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Mansanarez Valentin

Valentin Mansanarez

Postdoktor

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Arbetar vid Institutionen för naturgeografi
E-post valentin.mansanarez@natgeo.su.se
Besöksadress Svante Arrhenius väg 8
Postadress Inst för naturgeografi 106 91 Stockholm

Publikationer

I urval från Stockholms universitets publikationsdatabas
  • Norris Lam (et al.).

    Hydraulic models can be useful tools for developing reliable rating curves, however, uncertainties in the input measurements can have implications for the model results. In this study, we investigate the impact of uncertain input field measurements (i.e. stream channel topography, water surface slope, vegetation density, stage, and discharge) on rating curves generated with a physically-based hydraulic model. This is the first-time measurement uncertainties have been assessed with the hydraulic model and we demonstrate the method at a regularly monitored catchment in central Sweden. The results show that the modeling approach, calibrated with three gauging measurements, acquired at low to median flows, was able to generate rating curves with relatively constrained uncertainty for the highest observed stage (i.e. -12% and +46%) when all uncertainty sources were accounted for. These results suggest that this modeling approach could be applied to quickly develop reliable rating curves and simultaneously estimate the uncertainty in the rating curves. 

  • 2018. Julie E. Kiang (et al.). Water resources research 54 (10), 7149-7176

    Streamflow time series are commonly derived from stage-discharge rating curves, but the uncertainty of the rating curve and resulting streamflow series are poorly understood. While different methods to quantify uncertainty in the stage-discharge relationship exist, there is limited understanding of how uncertainty estimates differ between methods due to different assumptions and methodological choices. We compared uncertainty estimates and stage-discharge rating curves from seven methods at three river locations of varying hydraulic complexity. Comparison of the estimated uncertainties revealed a wide range of estimates, particularly for high and low flows. At the simplest site on the Is&e River (France), full width 95% uncertainties for the different methods ranged from 3 to 17% for median flows. In contrast, uncertainties were much higher and ranged from 41 to 200% for high flows in an extrapolated section of the rating curve at the Mahurangi River (New Zealand) and 28 to 101% for low flows at the Taf River (United Kingdom), where the hydraulic control is unstable at low flows. Differences between methods result from differences in the sources of uncertainty considered, differences in the handling of the time-varying nature of rating curves, differences in the extent of hydraulic knowledge assumed, and differences in assumptions when extrapolating rating curves above or below the observed gaugings. Ultimately, the selection of an uncertainty method requires a match between user requirements and the assumptions made by the uncertainty method. Given the significant differences in uncertainty estimates between methods, we suggest that a clear statement of uncertainty assumptions be presented alongside streamflow uncertainty estimates. Plain Language Summary Knowledge of the uncertainty in streamflow discharge measured at gauging stations is important for water management applications and scientific analysis. This paper shows that uncertainty estimates vary widely (typically up to a factor of 4) when comparing seven recently introduced estimation methods. A clear understanding of the assumptions underpinning different uncertainty estimation methods and the sources of uncertainty included in their calculations is needed when selecting a method and using and presenting its uncertainty estimates.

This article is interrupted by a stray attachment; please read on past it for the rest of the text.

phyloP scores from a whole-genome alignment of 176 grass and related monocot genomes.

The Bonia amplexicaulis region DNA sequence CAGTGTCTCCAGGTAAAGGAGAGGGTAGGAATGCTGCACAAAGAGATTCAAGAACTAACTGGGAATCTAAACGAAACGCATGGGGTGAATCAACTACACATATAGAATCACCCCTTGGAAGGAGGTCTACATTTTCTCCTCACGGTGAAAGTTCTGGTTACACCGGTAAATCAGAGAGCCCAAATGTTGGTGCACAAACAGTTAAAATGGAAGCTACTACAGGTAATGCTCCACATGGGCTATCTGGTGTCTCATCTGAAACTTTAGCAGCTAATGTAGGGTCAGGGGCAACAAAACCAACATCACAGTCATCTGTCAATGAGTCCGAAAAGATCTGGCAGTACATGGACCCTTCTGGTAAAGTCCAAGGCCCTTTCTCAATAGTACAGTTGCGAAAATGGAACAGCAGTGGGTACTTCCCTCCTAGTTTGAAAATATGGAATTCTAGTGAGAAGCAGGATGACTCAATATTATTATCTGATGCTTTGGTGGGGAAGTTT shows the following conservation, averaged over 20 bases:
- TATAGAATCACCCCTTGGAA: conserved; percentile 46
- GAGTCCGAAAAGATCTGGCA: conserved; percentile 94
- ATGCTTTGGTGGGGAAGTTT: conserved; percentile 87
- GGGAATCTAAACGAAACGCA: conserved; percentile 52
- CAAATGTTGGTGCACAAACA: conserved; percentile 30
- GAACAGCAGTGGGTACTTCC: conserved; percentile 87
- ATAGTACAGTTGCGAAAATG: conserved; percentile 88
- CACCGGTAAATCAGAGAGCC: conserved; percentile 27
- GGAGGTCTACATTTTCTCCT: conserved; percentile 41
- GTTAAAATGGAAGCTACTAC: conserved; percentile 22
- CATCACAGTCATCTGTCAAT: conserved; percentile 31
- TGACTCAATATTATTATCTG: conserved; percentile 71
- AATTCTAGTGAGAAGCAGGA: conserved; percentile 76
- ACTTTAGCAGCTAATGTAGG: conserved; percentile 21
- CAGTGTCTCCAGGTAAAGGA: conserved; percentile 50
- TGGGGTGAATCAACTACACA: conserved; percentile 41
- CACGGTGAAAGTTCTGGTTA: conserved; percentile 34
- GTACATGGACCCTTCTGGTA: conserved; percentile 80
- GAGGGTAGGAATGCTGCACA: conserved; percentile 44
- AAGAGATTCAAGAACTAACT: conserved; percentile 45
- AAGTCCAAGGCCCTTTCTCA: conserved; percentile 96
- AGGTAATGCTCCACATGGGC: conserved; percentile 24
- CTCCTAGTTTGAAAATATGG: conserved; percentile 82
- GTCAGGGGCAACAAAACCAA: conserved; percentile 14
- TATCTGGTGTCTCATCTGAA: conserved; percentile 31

• 2017. Valentin Mansanarez (et al.). La houille blanche (5), 22-28

    An original hydraulics-based Bayesian method is introduced for developing stage-fall-discharge (SFD) rating curves used at twin-gauge stations and estimating their uncertainties. A channel control with variable energy slope due to variable backwater is considered in combination with a backwater-unaffected control, usually another channel control. Succession between backwater-affected and backwater-unaffected controls is solved based on the continuity of the stage-discharge relation. The difference between the reference levels at the two stations is estimated as another uncertain parameter of the SFD model. Results at one typical twin-gauge station affected by the backwater of a run-of-the-river dam are presented. The accuracy and uncertainty of predicted discharges appear to be acceptable even when the uncertainty of the transition between backwater-affected and backwater-unaffected controls is high.

Visa alla publikationer av Valentin Mansanarez vid Stockholms universitet

Senast uppdaterad: 3 april 2019

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